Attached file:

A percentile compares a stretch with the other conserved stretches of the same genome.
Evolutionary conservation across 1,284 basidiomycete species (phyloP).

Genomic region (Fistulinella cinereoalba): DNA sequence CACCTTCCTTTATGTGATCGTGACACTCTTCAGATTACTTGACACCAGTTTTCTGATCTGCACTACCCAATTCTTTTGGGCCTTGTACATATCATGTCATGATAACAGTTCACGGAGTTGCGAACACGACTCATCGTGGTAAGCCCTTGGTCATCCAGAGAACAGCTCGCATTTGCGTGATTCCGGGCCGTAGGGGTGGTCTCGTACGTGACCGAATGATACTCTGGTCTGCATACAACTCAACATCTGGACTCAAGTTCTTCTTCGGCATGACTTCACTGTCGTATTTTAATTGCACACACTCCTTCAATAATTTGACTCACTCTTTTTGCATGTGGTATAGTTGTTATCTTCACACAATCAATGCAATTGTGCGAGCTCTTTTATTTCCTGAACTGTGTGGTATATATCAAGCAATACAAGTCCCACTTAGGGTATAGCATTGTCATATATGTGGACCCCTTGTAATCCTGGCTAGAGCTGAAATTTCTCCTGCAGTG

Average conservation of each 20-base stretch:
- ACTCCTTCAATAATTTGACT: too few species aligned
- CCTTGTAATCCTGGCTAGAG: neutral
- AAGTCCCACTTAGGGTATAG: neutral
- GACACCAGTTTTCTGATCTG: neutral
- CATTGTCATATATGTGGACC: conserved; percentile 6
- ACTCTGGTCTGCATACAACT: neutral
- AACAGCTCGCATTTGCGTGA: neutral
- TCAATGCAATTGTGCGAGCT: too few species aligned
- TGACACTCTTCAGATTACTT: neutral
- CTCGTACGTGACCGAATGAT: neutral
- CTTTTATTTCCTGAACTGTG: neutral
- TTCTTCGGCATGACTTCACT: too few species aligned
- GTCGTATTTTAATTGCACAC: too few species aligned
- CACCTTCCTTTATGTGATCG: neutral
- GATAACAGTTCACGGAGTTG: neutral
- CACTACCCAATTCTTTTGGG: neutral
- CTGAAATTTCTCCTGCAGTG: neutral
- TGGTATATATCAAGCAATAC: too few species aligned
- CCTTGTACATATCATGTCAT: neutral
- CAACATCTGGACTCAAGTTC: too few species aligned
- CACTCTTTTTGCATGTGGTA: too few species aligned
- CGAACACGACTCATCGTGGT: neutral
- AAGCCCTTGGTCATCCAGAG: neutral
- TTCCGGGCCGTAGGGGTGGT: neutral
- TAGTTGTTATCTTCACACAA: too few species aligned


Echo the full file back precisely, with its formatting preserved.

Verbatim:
A percentile compares a stretch with the other conserved stretches of the same genome.
Evolutionary conservation across 1,284 basidiomycete species (phyloP).

Genomic region (Fistulinella cinereoalba): DNA sequence CACCTTCCTTTATGTGATCGTGACACTCTTCAGATTACTTGACACCAGTTTTCTGATCTGCACTACCCAATTCTTTTGGGCCTTGTACATATCATGTCATGATAACAGTTCACGGAGTTGCGAACACGACTCATCGTGGTAAGCCCTTGGTCATCCAGAGAACAGCTCGCATTTGCGTGATTCCGGGCCGTAGGGGTGGTCTCGTACGTGACCGAATGATACTCTGGTCTGCATACAACTCAACATCTGGACTCAAGTTCTTCTTCGGCATGACTTCACTGTCGTATTTTAATTGCACACACTCCTTCAATAATTTGACTCACTCTTTTTGCATGTGGTATAGTTGTTATCTTCACACAATCAATGCAATTGTGCGAGCTCTTTTATTTCCTGAACTGTGTGGTATATATCAAGCAATACAAGTCCCACTTAGGGTATAGCATTGTCATATATGTGGACCCCTTGTAATCCTGGCTAGAGCTGAAATTTCTCCTGCAGTG

Average conservation of each 20-base stretch:
- ACTCCTTCAATAATTTGACT: too few species aligned
- CCTTGTAATCCTGGCTAGAG: neutral
- AAGTCCCACTTAGGGTATAG: neutral
- GACACCAGTTTTCTGATCTG: neutral
- CATTGTCATATATGTGGACC: conserved; percentile 6
- ACTCTGGTCTGCATACAACT: neutral
- AACAGCTCGCATTTGCGTGA: neutral
- TCAATGCAATTGTGCGAGCT: too few species aligned
- TGACACTCTTCAGATTACTT: neutral
- CTCGTACGTGACCGAATGAT: neutral
- CTTTTATTTCCTGAACTGTG: neutral
- TTCTTCGGCATGACTTCACT: too few species aligned
- GTCGTATTTTAATTGCACAC: too few species aligned
- CACCTTCCTTTATGTGATCG: neutral
- GATAACAGTTCACGGAGTTG: neutral
- CACTACCCAATTCTTTTGGG: neutral
- CTGAAATTTCTCCTGCAGTG: neutral
- TGGTATATATCAAGCAATAC: too few species aligned
- CCTTGTACATATCATGTCAT: neutral
- CAACATCTGGACTCAAGTTC: too few species aligned
- CACTCTTTTTGCATGTGGTA: too few species aligned
- CGAACACGACTCATCGTGGT: neutral
- AAGCCCTTGGTCATCCAGAG: neutral
- TTCCGGGCCGTAGGGGTGGT: neutral
- TAGTTGTTATCTTCACACAA: too few species aligned